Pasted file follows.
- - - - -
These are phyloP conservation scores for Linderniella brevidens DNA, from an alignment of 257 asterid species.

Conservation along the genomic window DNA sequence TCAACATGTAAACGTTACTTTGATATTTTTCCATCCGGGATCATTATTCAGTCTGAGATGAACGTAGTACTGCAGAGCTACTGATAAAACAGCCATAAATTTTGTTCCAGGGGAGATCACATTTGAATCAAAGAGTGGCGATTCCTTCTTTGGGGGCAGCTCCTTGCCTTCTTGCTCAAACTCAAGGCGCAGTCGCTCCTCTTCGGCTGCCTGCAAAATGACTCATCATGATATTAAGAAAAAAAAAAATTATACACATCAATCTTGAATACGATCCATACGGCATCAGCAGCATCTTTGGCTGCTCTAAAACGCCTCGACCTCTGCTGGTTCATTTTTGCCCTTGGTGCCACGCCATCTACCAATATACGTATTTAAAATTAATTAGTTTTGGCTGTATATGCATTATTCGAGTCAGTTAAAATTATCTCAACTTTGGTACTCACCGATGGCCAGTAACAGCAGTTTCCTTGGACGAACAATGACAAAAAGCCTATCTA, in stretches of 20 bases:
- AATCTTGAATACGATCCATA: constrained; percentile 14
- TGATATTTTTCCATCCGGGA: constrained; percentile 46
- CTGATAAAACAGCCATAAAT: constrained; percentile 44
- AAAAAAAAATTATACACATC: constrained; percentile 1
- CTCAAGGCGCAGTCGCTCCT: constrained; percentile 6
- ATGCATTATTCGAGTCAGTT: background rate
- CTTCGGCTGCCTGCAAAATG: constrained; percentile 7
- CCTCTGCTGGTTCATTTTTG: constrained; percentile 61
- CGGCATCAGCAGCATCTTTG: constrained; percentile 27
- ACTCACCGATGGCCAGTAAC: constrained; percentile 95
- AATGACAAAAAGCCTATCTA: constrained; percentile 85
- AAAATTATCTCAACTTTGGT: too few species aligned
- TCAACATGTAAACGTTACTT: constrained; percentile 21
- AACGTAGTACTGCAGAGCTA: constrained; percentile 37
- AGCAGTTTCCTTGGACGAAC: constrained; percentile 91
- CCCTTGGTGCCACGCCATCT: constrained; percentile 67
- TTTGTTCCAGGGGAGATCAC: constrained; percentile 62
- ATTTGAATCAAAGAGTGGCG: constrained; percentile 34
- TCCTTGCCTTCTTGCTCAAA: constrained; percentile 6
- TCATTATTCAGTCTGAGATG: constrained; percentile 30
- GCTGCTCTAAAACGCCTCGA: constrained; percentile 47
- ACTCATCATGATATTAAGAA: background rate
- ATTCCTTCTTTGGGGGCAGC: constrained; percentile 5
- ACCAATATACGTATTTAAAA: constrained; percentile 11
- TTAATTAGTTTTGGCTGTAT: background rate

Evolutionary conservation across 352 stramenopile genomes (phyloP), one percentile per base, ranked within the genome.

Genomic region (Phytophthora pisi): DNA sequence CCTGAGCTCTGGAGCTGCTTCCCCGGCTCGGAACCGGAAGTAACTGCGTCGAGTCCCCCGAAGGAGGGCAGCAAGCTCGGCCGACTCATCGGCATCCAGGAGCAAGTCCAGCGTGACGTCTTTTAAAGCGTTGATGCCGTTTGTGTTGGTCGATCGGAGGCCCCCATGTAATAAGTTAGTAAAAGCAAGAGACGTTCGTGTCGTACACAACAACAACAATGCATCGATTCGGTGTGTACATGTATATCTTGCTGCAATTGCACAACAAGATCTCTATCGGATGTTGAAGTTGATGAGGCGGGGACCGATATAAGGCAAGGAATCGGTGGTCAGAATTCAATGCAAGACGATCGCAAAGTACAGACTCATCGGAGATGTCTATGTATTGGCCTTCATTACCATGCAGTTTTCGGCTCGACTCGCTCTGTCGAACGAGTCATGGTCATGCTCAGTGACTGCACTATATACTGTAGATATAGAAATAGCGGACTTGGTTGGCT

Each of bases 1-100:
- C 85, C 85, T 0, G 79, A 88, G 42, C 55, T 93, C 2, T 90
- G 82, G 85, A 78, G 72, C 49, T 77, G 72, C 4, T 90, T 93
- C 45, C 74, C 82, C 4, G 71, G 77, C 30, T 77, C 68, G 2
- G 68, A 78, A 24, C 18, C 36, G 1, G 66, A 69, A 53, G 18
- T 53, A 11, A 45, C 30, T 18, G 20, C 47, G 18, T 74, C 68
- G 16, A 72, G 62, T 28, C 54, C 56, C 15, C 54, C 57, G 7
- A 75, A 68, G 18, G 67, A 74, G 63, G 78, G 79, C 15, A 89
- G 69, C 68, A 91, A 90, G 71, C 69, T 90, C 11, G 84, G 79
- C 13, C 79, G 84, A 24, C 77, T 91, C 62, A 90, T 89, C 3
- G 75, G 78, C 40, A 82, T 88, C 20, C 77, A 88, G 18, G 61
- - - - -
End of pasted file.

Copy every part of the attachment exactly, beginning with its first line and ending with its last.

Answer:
These are phyloP conservation scores for Linderniella brevidens DNA, from an alignment of 257 asterid species.

Conservation along the genomic window DNA sequence TCAACATGTAAACGTTACTTTGATATTTTTCCATCCGGGATCATTATTCAGTCTGAGATGAACGTAGTACTGCAGAGCTACTGATAAAACAGCCATAAATTTTGTTCCAGGGGAGATCACATTTGAATCAAAGAGTGGCGATTCCTTCTTTGGGGGCAGCTCCTTGCCTTCTTGCTCAAACTCAAGGCGCAGTCGCTCCTCTTCGGCTGCCTGCAAAATGACTCATCATGATATTAAGAAAAAAAAAAATTATACACATCAATCTTGAATACGATCCATACGGCATCAGCAGCATCTTTGGCTGCTCTAAAACGCCTCGACCTCTGCTGGTTCATTTTTGCCCTTGGTGCCACGCCATCTACCAATATACGTATTTAAAATTAATTAGTTTTGGCTGTATATGCATTATTCGAGTCAGTTAAAATTATCTCAACTTTGGTACTCACCGATGGCCAGTAACAGCAGTTTCCTTGGACGAACAATGACAAAAAGCCTATCTA, in stretches of 20 bases:
- AATCTTGAATACGATCCATA: constrained; percentile 14
- TGATATTTTTCCATCCGGGA: constrained; percentile 46
- CTGATAAAACAGCCATAAAT: constrained; percentile 44
- AAAAAAAAATTATACACATC: constrained; percentile 1
- CTCAAGGCGCAGTCGCTCCT: constrained; percentile 6
- ATGCATTATTCGAGTCAGTT: background rate
- CTTCGGCTGCCTGCAAAATG: constrained; percentile 7
- CCTCTGCTGGTTCATTTTTG: constrained; percentile 61
- CGGCATCAGCAGCATCTTTG: constrained; percentile 27
- ACTCACCGATGGCCAGTAAC: constrained; percentile 95
- AATGACAAAAAGCCTATCTA: constrained; percentile 85
- AAAATTATCTCAACTTTGGT: too few species aligned
- TCAACATGTAAACGTTACTT: constrained; percentile 21
- AACGTAGTACTGCAGAGCTA: constrained; percentile 37
- AGCAGTTTCCTTGGACGAAC: constrained; percentile 91
- CCCTTGGTGCCACGCCATCT: constrained; percentile 67
- TTTGTTCCAGGGGAGATCAC: constrained; percentile 62
- ATTTGAATCAAAGAGTGGCG: constrained; percentile 34
- TCCTTGCCTTCTTGCTCAAA: constrained; percentile 6
- TCATTATTCAGTCTGAGATG: constrained; percentile 30
- GCTGCTCTAAAACGCCTCGA: constrained; percentile 47
- ACTCATCATGATATTAAGAA: background rate
- ATTCCTTCTTTGGGGGCAGC: constrained; percentile 5
- ACCAATATACGTATTTAAAA: constrained; percentile 11
- TTAATTAGTTTTGGCTGTAT: background rate

Evolutionary conservation across 352 stramenopile genomes (phyloP), one percentile per base, ranked within the genome.

Genomic region (Phytophthora pisi): DNA sequence CCTGAGCTCTGGAGCTGCTTCCCCGGCTCGGAACCGGAAGTAACTGCGTCGAGTCCCCCGAAGGAGGGCAGCAAGCTCGGCCGACTCATCGGCATCCAGGAGCAAGTCCAGCGTGACGTCTTTTAAAGCGTTGATGCCGTTTGTGTTGGTCGATCGGAGGCCCCCATGTAATAAGTTAGTAAAAGCAAGAGACGTTCGTGTCGTACACAACAACAACAATGCATCGATTCGGTGTGTACATGTATATCTTGCTGCAATTGCACAACAAGATCTCTATCGGATGTTGAAGTTGATGAGGCGGGGACCGATATAAGGCAAGGAATCGGTGGTCAGAATTCAATGCAAGACGATCGCAAAGTACAGACTCATCGGAGATGTCTATGTATTGGCCTTCATTACCATGCAGTTTTCGGCTCGACTCGCTCTGTCGAACGAGTCATGGTCATGCTCAGTGACTGCACTATATACTGTAGATATAGAAATAGCGGACTTGGTTGGCT

Each of bases 1-100:
- C 85, C 85, T 0, G 79, A 88, G 42, C 55, T 93, C 2, T 90
- G 82, G 85, A 78, G 72, C 49, T 77, G 72, C 4, T 90, T 93
- C 45, C 74, C 82, C 4, G 71, G 77, C 30, T 77, C 68, G 2
- G 68, A 78, A 24, C 18, C 36, G 1, G 66, A 69, A 53, G 18
- T 53, A 11, A 45, C 30, T 18, G 20, C 47, G 18, T 74, C 68
- G 16, A 72, G 62, T 28, C 54, C 56, C 15, C 54, C 57, G 7
- A 75, A 68, G 18, G 67, A 74, G 63, G 78, G 79, C 15, A 89
- G 69, C 68, A 91, A 90, G 71, C 69, T 90, C 11, G 84, G 79
- C 13, C 79, G 84, A 24, C 77, T 91, C 62, A 90, T 89, C 3
- G 75, G 78, C 40, A 82, T 88, C 20, C 77, A 88, G 18, G 61